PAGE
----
Witley Park

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Coordinates: 51°08′50″N 0°40′49″W / 51.147165°N 0.680255°W / 51.147165; -0.680255

Not to be confused with Witley Court, Worcestershire.
Thursley Lodge gatehouse, at Witley Park.

Witley Park was a 19th-century house and is an estate in Surrey, between Godalming and Haslemere.

History[edit]

The estate named Lea Park between Godalming and Haslemere, Surrey, and the adjacent South Park Farm, were purchased in 1890 from the Earl of Derby. The title to the estate included the titular Lordship of the Manor and control of Hindhead Common. Lea Park was developed by J. Whitaker Wright, as part of extensive land, approximately 9,000 acres (36 km2; 14 sq mi), that he purchased in the Haslemere and Hindhead area.

The preexisting house was developed into a 32 bedroom mansion, adjacent to artificial lakes and landscaped grounds. Beside three lakes,[1] Whitaker Wright built an underground conservatory/smoking room, with aquarium windows.[2]

Whitaker Wright committed suicide upon conviction for fraud, and his properties were auctioned off. Much of Hindhead Common, Witley Common and Thursley Common was passed on to the National Trust.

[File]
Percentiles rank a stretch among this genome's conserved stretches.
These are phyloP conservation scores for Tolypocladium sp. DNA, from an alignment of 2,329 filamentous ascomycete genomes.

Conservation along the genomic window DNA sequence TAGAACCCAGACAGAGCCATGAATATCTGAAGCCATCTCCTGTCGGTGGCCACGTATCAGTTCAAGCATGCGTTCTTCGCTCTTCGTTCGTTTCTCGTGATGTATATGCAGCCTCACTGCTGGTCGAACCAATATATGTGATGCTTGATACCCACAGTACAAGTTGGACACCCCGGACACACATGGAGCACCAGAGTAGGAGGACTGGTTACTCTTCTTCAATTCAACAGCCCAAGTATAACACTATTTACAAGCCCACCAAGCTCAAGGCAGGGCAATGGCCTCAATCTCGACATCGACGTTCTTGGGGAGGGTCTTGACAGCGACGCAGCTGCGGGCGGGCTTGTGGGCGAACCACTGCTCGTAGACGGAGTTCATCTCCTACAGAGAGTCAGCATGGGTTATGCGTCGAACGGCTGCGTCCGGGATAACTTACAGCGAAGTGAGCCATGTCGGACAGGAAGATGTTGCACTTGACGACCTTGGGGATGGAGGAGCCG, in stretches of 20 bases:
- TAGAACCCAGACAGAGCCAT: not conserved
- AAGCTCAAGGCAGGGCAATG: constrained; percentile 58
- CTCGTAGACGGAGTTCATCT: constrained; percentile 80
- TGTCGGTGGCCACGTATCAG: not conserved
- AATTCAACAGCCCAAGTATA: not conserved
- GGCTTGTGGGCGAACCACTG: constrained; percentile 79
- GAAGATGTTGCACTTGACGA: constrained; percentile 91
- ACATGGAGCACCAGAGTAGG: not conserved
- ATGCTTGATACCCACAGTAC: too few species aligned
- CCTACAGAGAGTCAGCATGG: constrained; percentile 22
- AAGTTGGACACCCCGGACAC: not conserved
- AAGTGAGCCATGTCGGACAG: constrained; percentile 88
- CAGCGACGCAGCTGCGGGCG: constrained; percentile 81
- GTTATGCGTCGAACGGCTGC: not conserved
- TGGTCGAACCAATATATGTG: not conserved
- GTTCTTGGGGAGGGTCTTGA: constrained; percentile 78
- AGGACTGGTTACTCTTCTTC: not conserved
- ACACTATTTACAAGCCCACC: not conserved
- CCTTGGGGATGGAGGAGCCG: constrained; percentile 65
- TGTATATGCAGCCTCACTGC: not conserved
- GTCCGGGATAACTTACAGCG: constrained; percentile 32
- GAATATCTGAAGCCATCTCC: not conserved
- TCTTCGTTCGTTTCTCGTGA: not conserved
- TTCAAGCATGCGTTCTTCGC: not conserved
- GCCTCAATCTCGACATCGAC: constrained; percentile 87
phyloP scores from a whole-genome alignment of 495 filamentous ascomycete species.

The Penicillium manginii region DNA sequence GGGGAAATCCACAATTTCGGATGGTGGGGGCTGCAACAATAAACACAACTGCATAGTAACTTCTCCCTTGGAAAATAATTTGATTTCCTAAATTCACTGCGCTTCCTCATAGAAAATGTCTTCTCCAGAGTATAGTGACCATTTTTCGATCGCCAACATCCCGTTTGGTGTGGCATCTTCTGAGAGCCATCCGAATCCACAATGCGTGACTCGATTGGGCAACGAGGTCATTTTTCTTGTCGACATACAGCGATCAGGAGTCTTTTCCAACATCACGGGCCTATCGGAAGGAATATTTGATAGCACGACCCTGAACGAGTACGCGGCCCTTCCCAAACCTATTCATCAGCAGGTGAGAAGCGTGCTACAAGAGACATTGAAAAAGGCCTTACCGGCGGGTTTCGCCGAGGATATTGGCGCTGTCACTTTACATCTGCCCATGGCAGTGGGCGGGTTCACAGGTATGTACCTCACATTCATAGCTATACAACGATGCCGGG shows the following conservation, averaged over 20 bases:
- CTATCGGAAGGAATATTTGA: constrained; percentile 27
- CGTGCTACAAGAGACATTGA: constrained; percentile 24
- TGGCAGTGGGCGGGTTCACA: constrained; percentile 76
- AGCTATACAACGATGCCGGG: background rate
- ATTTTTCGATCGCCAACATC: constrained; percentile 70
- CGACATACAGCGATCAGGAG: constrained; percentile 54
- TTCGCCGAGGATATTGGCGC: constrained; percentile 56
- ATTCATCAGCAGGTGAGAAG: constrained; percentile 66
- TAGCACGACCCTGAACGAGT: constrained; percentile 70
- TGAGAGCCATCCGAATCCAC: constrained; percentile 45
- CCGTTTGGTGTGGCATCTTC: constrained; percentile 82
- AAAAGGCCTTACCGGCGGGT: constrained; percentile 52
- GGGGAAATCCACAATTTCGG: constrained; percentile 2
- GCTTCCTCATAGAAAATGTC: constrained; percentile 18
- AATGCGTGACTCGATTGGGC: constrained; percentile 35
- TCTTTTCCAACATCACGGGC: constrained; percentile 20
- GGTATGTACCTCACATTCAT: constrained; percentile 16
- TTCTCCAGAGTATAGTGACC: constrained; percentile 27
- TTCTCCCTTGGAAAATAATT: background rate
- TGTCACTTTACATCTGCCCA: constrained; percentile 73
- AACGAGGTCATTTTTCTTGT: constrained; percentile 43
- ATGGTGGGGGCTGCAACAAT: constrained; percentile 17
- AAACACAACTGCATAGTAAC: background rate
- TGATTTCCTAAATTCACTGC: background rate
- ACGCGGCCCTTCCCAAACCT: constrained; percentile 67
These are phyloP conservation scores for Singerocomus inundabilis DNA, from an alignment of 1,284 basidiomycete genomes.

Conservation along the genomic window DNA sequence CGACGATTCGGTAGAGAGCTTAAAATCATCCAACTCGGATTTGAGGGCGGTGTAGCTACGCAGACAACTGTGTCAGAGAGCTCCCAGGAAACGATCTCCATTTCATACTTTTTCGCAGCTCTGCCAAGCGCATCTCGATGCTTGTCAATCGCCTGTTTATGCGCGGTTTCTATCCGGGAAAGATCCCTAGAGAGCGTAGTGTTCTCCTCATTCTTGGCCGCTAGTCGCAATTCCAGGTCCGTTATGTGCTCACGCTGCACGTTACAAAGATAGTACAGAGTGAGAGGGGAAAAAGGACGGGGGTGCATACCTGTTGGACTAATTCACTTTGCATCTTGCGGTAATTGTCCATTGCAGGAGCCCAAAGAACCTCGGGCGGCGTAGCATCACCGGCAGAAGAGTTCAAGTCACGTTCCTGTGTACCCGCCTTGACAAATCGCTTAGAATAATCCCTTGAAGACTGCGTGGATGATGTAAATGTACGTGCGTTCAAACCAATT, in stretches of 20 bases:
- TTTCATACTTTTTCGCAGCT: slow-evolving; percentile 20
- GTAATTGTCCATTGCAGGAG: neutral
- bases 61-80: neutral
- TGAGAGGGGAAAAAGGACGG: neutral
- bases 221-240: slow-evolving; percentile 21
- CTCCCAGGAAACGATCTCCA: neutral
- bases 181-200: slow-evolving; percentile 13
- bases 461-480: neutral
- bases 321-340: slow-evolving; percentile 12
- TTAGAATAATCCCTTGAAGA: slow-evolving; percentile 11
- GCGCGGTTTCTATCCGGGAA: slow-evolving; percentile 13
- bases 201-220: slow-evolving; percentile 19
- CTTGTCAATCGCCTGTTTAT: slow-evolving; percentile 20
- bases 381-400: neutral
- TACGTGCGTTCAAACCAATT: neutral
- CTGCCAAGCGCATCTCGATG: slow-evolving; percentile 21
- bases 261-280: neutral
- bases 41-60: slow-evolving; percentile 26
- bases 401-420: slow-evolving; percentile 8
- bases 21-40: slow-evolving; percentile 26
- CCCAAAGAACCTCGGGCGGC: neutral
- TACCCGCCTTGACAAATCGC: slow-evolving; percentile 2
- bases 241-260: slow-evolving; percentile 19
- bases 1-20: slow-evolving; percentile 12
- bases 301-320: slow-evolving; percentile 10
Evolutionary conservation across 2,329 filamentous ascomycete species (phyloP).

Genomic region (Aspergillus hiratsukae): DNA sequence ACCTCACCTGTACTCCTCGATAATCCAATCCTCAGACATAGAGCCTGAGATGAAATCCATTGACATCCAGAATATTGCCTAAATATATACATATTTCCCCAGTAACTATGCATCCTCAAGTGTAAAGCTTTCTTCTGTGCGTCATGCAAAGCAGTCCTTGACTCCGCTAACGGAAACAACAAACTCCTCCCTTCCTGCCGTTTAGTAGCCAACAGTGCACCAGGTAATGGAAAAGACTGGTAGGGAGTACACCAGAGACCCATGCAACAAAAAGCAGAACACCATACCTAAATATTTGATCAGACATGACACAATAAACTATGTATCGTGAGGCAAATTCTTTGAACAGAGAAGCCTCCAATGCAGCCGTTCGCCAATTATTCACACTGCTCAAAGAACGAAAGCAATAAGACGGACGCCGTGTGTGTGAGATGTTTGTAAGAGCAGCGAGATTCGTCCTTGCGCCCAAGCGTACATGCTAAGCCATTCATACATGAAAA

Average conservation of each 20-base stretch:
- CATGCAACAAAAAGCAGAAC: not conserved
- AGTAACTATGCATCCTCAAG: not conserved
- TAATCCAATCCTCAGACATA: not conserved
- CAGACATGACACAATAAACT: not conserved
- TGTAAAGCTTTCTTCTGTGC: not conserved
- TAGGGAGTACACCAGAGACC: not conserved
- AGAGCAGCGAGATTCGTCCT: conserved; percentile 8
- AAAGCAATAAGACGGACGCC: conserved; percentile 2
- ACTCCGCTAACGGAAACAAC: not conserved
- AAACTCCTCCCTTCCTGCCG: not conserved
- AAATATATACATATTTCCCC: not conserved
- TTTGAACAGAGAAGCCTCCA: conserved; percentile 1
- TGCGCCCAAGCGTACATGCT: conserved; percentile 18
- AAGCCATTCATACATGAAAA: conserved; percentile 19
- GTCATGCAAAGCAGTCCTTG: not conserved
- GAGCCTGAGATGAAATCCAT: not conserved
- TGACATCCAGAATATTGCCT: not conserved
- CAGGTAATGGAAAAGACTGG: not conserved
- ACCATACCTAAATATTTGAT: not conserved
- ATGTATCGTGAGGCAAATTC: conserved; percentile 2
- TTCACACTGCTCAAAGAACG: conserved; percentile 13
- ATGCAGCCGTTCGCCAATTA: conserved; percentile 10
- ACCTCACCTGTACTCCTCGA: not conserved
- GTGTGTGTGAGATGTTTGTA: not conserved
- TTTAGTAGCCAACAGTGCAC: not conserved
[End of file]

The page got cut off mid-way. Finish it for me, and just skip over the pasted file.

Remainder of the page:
Lea Park was sold to Lord Pirrie, notable for his role in the building of RMS Titanic. The letter P with a crown above can be seen on metal gates in the estate and previously-owned lands.

The estate was renamed from Lea Park to Witley Park by the Leigh family, later owners, perhaps to avoid the confusion with Lea/Leigh.

Present[edit]

The original Witley Park mansion burned down in 1952 and 'Witley Park House', a Modern movement home designed by Patrick Gwynne,[3] was built elsewhere on the estate in 1959. The landscaped park remained [4]

Permission for a new house on the site of the old mansion was granted around 2004 and is now completed. It directly overlooks the follies making attempted break-ins very obvious. The houses, park and follies make up a private family home and are not open to the public. In particular the underwater folly is now well lit at night, alarmed, locked with metal gates at both shore and lake ends and the rooflights, smashed by visitors end July 2015, now repaired and underpinned by thick metal bars.

References[edit]

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